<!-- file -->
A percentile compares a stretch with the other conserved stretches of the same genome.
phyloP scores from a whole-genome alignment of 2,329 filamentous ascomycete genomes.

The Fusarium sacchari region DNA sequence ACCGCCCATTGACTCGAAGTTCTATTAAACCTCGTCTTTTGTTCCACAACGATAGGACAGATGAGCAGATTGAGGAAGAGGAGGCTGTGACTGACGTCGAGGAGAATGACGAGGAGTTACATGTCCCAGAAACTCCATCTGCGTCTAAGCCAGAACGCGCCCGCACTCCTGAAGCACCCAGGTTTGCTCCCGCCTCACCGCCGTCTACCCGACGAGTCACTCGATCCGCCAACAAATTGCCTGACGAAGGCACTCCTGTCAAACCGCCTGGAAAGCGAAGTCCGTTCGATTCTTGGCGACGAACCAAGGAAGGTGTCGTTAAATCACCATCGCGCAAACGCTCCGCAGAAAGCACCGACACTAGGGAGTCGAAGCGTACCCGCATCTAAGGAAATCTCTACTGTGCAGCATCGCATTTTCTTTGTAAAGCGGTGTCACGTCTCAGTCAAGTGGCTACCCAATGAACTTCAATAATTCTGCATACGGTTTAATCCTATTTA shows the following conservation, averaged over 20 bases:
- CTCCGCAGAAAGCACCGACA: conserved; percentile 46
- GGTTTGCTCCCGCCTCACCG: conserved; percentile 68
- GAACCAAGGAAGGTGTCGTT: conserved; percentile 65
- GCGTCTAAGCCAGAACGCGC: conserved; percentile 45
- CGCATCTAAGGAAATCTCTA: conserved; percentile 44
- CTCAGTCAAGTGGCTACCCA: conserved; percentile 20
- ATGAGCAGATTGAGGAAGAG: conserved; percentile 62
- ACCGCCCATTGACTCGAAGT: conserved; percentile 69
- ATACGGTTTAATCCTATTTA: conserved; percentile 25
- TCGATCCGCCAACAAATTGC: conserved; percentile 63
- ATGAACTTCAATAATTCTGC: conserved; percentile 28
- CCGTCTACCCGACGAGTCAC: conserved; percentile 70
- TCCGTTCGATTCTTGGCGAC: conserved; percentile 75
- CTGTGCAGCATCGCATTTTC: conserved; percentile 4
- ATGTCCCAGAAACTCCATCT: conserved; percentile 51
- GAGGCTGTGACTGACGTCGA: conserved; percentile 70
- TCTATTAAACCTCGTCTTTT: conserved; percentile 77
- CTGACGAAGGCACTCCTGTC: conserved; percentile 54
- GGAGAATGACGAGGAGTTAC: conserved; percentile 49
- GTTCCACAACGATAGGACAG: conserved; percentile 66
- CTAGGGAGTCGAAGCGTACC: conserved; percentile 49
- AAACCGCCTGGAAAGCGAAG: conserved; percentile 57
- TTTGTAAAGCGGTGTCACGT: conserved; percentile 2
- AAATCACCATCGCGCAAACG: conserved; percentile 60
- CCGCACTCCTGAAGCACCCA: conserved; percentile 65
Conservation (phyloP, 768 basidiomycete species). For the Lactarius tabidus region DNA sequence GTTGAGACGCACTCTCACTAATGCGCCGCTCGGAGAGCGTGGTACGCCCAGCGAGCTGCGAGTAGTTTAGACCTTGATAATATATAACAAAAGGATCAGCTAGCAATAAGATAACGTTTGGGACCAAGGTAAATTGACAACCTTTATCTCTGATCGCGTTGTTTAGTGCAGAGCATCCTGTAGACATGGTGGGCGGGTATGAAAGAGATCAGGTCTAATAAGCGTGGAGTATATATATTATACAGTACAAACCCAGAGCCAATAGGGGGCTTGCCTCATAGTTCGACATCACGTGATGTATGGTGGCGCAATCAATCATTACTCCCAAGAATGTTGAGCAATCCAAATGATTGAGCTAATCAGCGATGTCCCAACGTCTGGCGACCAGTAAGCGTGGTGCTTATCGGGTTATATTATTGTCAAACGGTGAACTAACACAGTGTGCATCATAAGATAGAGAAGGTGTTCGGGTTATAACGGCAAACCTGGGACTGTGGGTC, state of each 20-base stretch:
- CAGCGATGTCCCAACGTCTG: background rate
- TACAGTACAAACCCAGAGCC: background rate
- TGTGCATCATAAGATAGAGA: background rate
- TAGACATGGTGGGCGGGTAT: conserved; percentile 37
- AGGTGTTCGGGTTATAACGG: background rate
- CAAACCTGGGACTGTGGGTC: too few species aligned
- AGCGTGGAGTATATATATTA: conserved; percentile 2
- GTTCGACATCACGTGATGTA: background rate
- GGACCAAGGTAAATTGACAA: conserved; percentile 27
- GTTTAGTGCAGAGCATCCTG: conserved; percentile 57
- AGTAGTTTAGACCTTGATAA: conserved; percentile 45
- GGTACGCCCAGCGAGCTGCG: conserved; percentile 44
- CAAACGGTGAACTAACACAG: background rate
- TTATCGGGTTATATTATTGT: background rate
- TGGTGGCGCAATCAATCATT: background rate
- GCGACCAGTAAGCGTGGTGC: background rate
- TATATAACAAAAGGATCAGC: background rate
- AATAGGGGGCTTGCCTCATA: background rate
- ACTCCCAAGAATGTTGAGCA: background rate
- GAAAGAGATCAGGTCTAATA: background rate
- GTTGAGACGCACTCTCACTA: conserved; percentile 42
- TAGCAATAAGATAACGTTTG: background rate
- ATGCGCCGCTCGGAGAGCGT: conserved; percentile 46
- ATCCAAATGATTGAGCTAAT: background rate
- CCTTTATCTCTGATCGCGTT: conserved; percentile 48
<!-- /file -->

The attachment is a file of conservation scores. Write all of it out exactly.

A percentile compares a stretch with the other conserved stretches of the same genome.
phyloP scores from a whole-genome alignment of 2,329 filamentous ascomycete genomes.

The Fusarium sacchari region DNA sequence ACCGCCCATTGACTCGAAGTTCTATTAAACCTCGTCTTTTGTTCCACAACGATAGGACAGATGAGCAGATTGAGGAAGAGGAGGCTGTGACTGACGTCGAGGAGAATGACGAGGAGTTACATGTCCCAGAAACTCCATCTGCGTCTAAGCCAGAACGCGCCCGCACTCCTGAAGCACCCAGGTTTGCTCCCGCCTCACCGCCGTCTACCCGACGAGTCACTCGATCCGCCAACAAATTGCCTGACGAAGGCACTCCTGTCAAACCGCCTGGAAAGCGAAGTCCGTTCGATTCTTGGCGACGAACCAAGGAAGGTGTCGTTAAATCACCATCGCGCAAACGCTCCGCAGAAAGCACCGACACTAGGGAGTCGAAGCGTACCCGCATCTAAGGAAATCTCTACTGTGCAGCATCGCATTTTCTTTGTAAAGCGGTGTCACGTCTCAGTCAAGTGGCTACCCAATGAACTTCAATAATTCTGCATACGGTTTAATCCTATTTA shows the following conservation, averaged over 20 bases:
- CTCCGCAGAAAGCACCGACA: conserved; percentile 46
- GGTTTGCTCCCGCCTCACCG: conserved; percentile 68
- GAACCAAGGAAGGTGTCGTT: conserved; percentile 65
- GCGTCTAAGCCAGAACGCGC: conserved; percentile 45
- CGCATCTAAGGAAATCTCTA: conserved; percentile 44
- CTCAGTCAAGTGGCTACCCA: conserved; percentile 20
- ATGAGCAGATTGAGGAAGAG: conserved; percentile 62
- ACCGCCCATTGACTCGAAGT: conserved; percentile 69
- ATACGGTTTAATCCTATTTA: conserved; percentile 25
- TCGATCCGCCAACAAATTGC: conserved; percentile 63
- ATGAACTTCAATAATTCTGC: conserved; percentile 28
- CCGTCTACCCGACGAGTCAC: conserved; percentile 70
- TCCGTTCGATTCTTGGCGAC: conserved; percentile 75
- CTGTGCAGCATCGCATTTTC: conserved; percentile 4
- ATGTCCCAGAAACTCCATCT: conserved; percentile 51
- GAGGCTGTGACTGACGTCGA: conserved; percentile 70
- TCTATTAAACCTCGTCTTTT: conserved; percentile 77
- CTGACGAAGGCACTCCTGTC: conserved; percentile 54
- GGAGAATGACGAGGAGTTAC: conserved; percentile 49
- GTTCCACAACGATAGGACAG: conserved; percentile 66
- CTAGGGAGTCGAAGCGTACC: conserved; percentile 49
- AAACCGCCTGGAAAGCGAAG: conserved; percentile 57
- TTTGTAAAGCGGTGTCACGT: conserved; percentile 2
- AAATCACCATCGCGCAAACG: conserved; percentile 60
- CCGCACTCCTGAAGCACCCA: conserved; percentile 65
Conservation (phyloP, 768 basidiomycete species). For the Lactarius tabidus region DNA sequence GTTGAGACGCACTCTCACTAATGCGCCGCTCGGAGAGCGTGGTACGCCCAGCGAGCTGCGAGTAGTTTAGACCTTGATAATATATAACAAAAGGATCAGCTAGCAATAAGATAACGTTTGGGACCAAGGTAAATTGACAACCTTTATCTCTGATCGCGTTGTTTAGTGCAGAGCATCCTGTAGACATGGTGGGCGGGTATGAAAGAGATCAGGTCTAATAAGCGTGGAGTATATATATTATACAGTACAAACCCAGAGCCAATAGGGGGCTTGCCTCATAGTTCGACATCACGTGATGTATGGTGGCGCAATCAATCATTACTCCCAAGAATGTTGAGCAATCCAAATGATTGAGCTAATCAGCGATGTCCCAACGTCTGGCGACCAGTAAGCGTGGTGCTTATCGGGTTATATTATTGTCAAACGGTGAACTAACACAGTGTGCATCATAAGATAGAGAAGGTGTTCGGGTTATAACGGCAAACCTGGGACTGTGGGTC, state of each 20-base stretch:
- CAGCGATGTCCCAACGTCTG: background rate
- TACAGTACAAACCCAGAGCC: background rate
- TGTGCATCATAAGATAGAGA: background rate
- TAGACATGGTGGGCGGGTAT: conserved; percentile 37
- AGGTGTTCGGGTTATAACGG: background rate
- CAAACCTGGGACTGTGGGTC: too few species aligned
- AGCGTGGAGTATATATATTA: conserved; percentile 2
- GTTCGACATCACGTGATGTA: background rate
- GGACCAAGGTAAATTGACAA: conserved; percentile 27
- GTTTAGTGCAGAGCATCCTG: conserved; percentile 57
- AGTAGTTTAGACCTTGATAA: conserved; percentile 45
- GGTACGCCCAGCGAGCTGCG: conserved; percentile 44
- CAAACGGTGAACTAACACAG: background rate
- TTATCGGGTTATATTATTGT: background rate
- TGGTGGCGCAATCAATCATT: background rate
- GCGACCAGTAAGCGTGGTGC: background rate
- TATATAACAAAAGGATCAGC: background rate
- AATAGGGGGCTTGCCTCATA: background rate
- ACTCCCAAGAATGTTGAGCA: background rate
- GAAAGAGATCAGGTCTAATA: background rate
- GTTGAGACGCACTCTCACTA: conserved; percentile 42
- TAGCAATAAGATAACGTTTG: background rate
- ATGCGCCGCTCGGAGAGCGT: conserved; percentile 46
- ATCCAAATGATTGAGCTAAT: background rate
- CCTTTATCTCTGATCGCGTT: conserved; percentile 48